The number of new COVID cases on the North Shore has increased this week.
There were 64 new cases of COVID-19 on the North Shore in the past week – 24 more than the number reported last week.
Between Nov. 14 and 20 there were 44 cases in North Vancouver and 20 in West Vancouver, according to information released by B.C.’s Centre for Disease Control.
Data from the B.C. CDC shows rates of new infections are up in most areas of the North Shore this week, except for Bowen Island/Lions Bay where rates have come down. Rates were highest in the lower part of West Vancouver and western area of the District of North Vancouver at eight daily cases per 100,000.
Positivity rates for COVID-19 tests on the North Shore were highest in West Vancouver at between five and seven per cent. Positivity rates were between one and four percent in most areas of the North Shore.
Rates of vaccination on the North Shore are mostly static, with between 91 and 95 per cent of people over 12 already having received one dose and between 89 and 93 per cent of those fully vaccinated as of Nov. 23.
Between 89 and 93 per cent of teens between 12 and 17 are fully vaccinated on the North Shore while between 86 and 93 per cent of adults between 18 and 49 have received both shots. Rates of vaccination remain highest in adults over 50 with between 90 and 92 per cent fully vaccinated.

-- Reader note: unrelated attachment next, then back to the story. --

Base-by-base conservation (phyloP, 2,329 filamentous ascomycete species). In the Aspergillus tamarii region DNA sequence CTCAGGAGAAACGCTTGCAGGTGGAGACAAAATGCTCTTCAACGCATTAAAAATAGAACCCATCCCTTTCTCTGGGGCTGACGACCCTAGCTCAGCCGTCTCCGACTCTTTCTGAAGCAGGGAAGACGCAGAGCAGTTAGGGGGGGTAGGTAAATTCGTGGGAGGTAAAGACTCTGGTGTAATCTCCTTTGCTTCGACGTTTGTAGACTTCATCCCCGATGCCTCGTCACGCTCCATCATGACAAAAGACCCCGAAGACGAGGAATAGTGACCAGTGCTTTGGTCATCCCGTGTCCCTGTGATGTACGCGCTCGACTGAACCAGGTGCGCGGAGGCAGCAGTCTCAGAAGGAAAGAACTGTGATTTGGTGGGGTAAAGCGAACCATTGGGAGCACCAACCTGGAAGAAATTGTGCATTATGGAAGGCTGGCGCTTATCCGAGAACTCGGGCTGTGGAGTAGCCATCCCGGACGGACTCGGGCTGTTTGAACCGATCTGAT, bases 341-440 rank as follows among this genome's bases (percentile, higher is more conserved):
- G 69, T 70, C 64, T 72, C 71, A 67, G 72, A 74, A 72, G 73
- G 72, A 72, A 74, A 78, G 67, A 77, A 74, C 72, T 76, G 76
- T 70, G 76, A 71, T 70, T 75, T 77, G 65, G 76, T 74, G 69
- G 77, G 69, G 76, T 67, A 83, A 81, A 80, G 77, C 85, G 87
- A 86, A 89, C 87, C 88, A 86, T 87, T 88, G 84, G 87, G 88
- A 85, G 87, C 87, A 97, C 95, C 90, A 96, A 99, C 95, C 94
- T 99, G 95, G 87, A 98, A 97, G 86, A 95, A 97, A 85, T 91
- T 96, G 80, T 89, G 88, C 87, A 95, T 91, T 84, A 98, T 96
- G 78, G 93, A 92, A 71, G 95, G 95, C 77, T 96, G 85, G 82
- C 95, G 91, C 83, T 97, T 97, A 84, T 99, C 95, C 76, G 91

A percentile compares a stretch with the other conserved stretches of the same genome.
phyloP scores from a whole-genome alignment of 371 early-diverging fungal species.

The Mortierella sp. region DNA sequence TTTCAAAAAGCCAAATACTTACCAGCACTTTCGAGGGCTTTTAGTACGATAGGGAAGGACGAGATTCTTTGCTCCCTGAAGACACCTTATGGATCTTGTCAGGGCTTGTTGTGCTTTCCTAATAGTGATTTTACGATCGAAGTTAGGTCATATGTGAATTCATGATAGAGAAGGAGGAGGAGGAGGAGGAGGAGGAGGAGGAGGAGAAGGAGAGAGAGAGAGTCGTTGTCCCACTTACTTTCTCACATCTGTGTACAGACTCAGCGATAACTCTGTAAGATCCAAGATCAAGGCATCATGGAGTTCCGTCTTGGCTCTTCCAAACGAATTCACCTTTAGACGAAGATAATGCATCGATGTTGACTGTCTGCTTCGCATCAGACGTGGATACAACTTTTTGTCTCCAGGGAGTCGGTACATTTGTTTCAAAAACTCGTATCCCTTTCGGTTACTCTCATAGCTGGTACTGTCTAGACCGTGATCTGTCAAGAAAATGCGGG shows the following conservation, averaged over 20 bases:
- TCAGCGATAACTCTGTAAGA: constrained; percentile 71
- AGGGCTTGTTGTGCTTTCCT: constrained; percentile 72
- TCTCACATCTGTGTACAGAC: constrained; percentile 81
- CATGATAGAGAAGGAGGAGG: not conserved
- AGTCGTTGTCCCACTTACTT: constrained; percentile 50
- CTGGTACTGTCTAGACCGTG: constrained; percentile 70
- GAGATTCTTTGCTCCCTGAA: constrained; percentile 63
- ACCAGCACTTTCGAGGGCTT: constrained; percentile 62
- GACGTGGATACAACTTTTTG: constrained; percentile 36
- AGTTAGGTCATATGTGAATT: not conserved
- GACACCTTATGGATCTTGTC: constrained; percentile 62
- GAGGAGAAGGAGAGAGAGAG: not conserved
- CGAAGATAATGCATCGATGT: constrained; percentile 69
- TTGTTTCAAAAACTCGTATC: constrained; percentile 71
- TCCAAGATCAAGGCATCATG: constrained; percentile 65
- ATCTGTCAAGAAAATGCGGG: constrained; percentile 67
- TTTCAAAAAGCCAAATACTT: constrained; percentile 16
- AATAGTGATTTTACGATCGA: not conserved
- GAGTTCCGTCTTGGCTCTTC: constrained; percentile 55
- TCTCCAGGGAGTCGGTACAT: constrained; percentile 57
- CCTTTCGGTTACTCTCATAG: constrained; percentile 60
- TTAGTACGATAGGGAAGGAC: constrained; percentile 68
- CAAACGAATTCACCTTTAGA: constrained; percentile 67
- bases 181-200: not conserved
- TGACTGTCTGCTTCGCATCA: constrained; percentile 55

Provincially, 322 new cases of COVID-19 were reported Wednesday. A total of 318 were hospitalized with the virus and 109 people were in intensive care in hospital.
The outbreak at Amica’s Edgemont seniors home in North Vancouver has also been declared over in the past week.
In the past two weeks about 61 per cent of hospitalizations in the province from COVID were among people who were not vaccinated.
The province has announced a vaccine rollout for children five to 11 will start at clinics in B.C. next week, following recent approval of a children’s vaccine from Health Canada. Invitations are expected to go out to families who have registered their children starting Nov. 29.
Last week, Dr. Bonnie Henry, the province’s medical health officer, also reported B.C. has reported its first case of a sub-strain of the Delta variant AY4.2 in a Fraser Valley family. That sub-strain of the virus was first identified in the U.K. and is thought to be more transmissible than the “regular” Delta strain.